Daily Fantasy NASCAR Driver Preview: Drydene 400

Kevin Harvick has led a boatload of laps recently in Dover and is entering this weekend with top-end form. Which other drivers should we monitor for NASCAR DFS in the Drydene 400?

Two of the biggest pillars of driver selection in daily fantasy NASCAR are track history and current form. Knowing where drivers sit on both of those spectrums is going to make our lineups look a whole lot nicer at the end of the race.

By looking at which drivers have excelled at this week's track in the past and those who are currently racing well, we can know which drivers are in line to be good plays for the slate. That's what we're going to try to do today, dividing drivers into those two buckets with noteworthy track history or noteworthy current form.

Clearly, this isn't to say that all of these drivers will be great plays in this race. A lot of that will be dictated by where they start and the scoring history at that track. To read more about what strategies we need to deploy based on starting position, check out this week's track preview.

Later in the week, once qualifying is in the books, we'll go through the top plays for the race based on all of these factors. But which drivers should we be keying on for the time being? Let's check it out. Here are drivers we should monitor for the Drydene 400.

Track History

Kevin Harvick (FanDuel Salary: $14,000): Kevin Harvick's past three average running positions at Dover are second, third, and fourth, respectively. The rest of the field has combined to post an average running position of fourth or better twice in that time. So you could say that Harvick is decent here.

What may mask this dominance by Harvick is that his results have been a bit more mixed. He has just one win in that time with his other finishes being sixth and fourth, so should we actually view him ahead of someone like Martin Truex Jr. ($14,500), who won here back in the spring?

We probably should. In that sixth-place run last fall, Harvick led a whopping 286 laps, one of four times he has led at least half the race in the past 10 trips to Dover. The only reason he didn't win last fall was that he had a loose wheel on a late-race pit stop and had to come back down pit road, making it even more impressive that he was actually able to finish sixth still. Sometimes, finishes can be fluky, and they fail to reflect how good Harvick has been here recently.

The current form is there for Harvick, too. He nearly won at the Charlotte roval last week and enters with a top-six average running position in four straight races, all of which have come at different track types. Harvick's not the most expensive driver on FanDuel, and he doesn't have the shortest betting odds, but it's very possible he should be the favorite before the cars hit the track.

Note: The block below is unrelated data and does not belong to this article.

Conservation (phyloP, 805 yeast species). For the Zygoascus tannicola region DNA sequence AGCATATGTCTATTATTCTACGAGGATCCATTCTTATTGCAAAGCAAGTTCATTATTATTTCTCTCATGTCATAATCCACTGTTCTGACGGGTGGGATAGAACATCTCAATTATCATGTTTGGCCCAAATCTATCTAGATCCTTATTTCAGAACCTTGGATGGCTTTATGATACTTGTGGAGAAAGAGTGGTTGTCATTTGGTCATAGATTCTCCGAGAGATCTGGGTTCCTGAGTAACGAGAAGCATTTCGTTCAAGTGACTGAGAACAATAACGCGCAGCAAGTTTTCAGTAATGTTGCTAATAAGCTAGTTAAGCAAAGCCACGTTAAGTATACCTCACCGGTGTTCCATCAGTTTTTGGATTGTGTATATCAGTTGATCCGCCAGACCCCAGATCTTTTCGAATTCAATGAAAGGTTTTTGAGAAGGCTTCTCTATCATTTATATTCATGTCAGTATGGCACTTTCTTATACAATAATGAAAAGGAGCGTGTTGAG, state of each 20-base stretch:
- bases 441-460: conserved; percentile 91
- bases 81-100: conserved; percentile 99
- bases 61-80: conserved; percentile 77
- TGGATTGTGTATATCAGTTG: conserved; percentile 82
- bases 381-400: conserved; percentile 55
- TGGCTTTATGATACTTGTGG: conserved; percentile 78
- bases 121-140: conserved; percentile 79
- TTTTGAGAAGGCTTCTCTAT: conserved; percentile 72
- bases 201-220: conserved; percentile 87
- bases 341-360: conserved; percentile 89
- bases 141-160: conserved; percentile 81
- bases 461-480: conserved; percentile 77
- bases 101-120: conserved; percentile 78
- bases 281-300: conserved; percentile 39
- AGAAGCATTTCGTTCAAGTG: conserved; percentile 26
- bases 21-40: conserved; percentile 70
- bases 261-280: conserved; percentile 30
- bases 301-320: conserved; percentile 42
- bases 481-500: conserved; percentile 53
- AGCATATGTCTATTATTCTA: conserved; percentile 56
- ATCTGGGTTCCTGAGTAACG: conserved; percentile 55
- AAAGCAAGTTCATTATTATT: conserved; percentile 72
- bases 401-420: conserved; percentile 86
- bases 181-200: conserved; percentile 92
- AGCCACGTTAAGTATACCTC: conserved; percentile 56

Kyle Larson ($12,500): Kyle Larson was dominant at Dover back in 2017. In two races there, he led a combined 378 of 800 laps, culminating in a pair of top-five finishes. But that dominance hasn't been there since, so should we still give him a bump as the Cup Series heads back to Dover?

Last year was tough for Larson, but we saw a return to life in the spring. He finished third, pairing it with a fifth-place average running position, the third-best mark for the entire race.

That race was a big turnaround point for Larson and his team. They had just one top-10 in the first 10 races prior to that, and Dover was their first top-five. He has been stout since then, too, including a sixth-place finish and a fifth-place average running position at a Bristol track that is high-banked and concrete, just like Dover. Because of runs like that, we can feel pretty solid about Larson entering practice this weekend.

Erik Jones ($9,000): Volatility is something we'll have to accept with Erik Jones. He has finished 36th or worse in four straight races (though one was due to a disqualification), so we know he can hit the lows. But he can hit the highs, too, and that matters.

Jones has hit those highs in each of the past two Dover races. He was fourth in last year's fall race, and he followed that up with a sixth-place run this spring. Jones' average running positions were 11th and 10th in those two races, respectively, and he has now had a top-12 average running position in four of five Dover races.

The race before Jones' terrible streak started was in Darlington. He won that race, leading 79 laps en route to the victory, and he was fourth in Richmond before the disqualification. Volatility is tough to swallow when the lows hit this often, but the payoff is worth it for when Jones does manage to have a clean race.

Daniel Suarez ($8,000): Daniel Suarez has had the benefit of racing his entire Cup Series career with teams that perform well at Dover in Joe Gibbs Racing and Stewart-Haas Racing. But Suarez has been good enough to take advantage of that equipment.

In five career Dover races, Suarez's worst finish was an 11th-place run this spring, his debut race with SHR. He had a 13th-place average running position in that one, his fourth time with a top-13 mark in this five-race sample, showing that his quality runs are legit. He also got a win here in the Xfinity Series back in 2016 as part of his championship season with JGR.

Despite not being in the playoffs, Suarez has had some speed recently, too. He has had a top-15 average running position in seven straight races, including a mark of 12th with an eighth-place finish at the high banks in Bristol. His upside isn't as high as someone like Jones', but at just $8,000, a top-10 finish is enough to pay off. Suarez has shown he's more than capable of that here.

Current Form

Chase Elliott ($13,000): Chase Elliott's coming off a win last week, but it came on a road course, and there's not much overlap between a road course and a high-banked oval like Dover. So, in theory, you could potentially just write off Elliott's big run last week. But that would be a flaw.